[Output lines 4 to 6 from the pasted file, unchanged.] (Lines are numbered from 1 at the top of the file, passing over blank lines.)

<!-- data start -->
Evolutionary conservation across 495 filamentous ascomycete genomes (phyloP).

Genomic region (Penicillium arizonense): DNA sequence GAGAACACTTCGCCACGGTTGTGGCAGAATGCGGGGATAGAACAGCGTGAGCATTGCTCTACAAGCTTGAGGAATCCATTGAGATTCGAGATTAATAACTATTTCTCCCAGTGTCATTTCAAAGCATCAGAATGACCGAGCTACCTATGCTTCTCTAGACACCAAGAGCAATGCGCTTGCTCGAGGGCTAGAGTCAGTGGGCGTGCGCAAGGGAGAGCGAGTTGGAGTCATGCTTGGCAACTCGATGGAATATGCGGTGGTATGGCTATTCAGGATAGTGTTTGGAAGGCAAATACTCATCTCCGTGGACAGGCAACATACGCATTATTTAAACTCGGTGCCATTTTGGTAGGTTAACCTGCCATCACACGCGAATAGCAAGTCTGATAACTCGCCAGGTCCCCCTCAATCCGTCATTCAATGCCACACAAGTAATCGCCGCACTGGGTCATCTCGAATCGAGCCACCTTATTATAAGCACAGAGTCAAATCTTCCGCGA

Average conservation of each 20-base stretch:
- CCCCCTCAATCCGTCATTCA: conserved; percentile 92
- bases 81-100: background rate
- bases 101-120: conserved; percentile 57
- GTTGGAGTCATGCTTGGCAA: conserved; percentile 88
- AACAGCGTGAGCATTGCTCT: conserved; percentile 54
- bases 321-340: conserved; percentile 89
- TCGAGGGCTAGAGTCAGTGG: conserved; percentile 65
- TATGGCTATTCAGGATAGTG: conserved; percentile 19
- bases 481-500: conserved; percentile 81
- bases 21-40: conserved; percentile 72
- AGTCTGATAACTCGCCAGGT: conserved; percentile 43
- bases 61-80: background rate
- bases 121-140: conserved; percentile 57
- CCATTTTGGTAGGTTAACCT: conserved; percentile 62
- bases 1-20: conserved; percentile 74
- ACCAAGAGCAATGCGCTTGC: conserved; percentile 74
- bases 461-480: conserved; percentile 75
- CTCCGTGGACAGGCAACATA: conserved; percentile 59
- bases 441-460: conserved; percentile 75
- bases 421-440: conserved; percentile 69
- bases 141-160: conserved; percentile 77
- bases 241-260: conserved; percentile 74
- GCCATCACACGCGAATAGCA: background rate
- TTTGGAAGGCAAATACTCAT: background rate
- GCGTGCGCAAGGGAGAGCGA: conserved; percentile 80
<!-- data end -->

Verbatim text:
- CCCCCTCAATCCGTCATTCA: conserved; percentile 92
- bases 81-100: background rate
- bases 101-120: conserved; percentile 57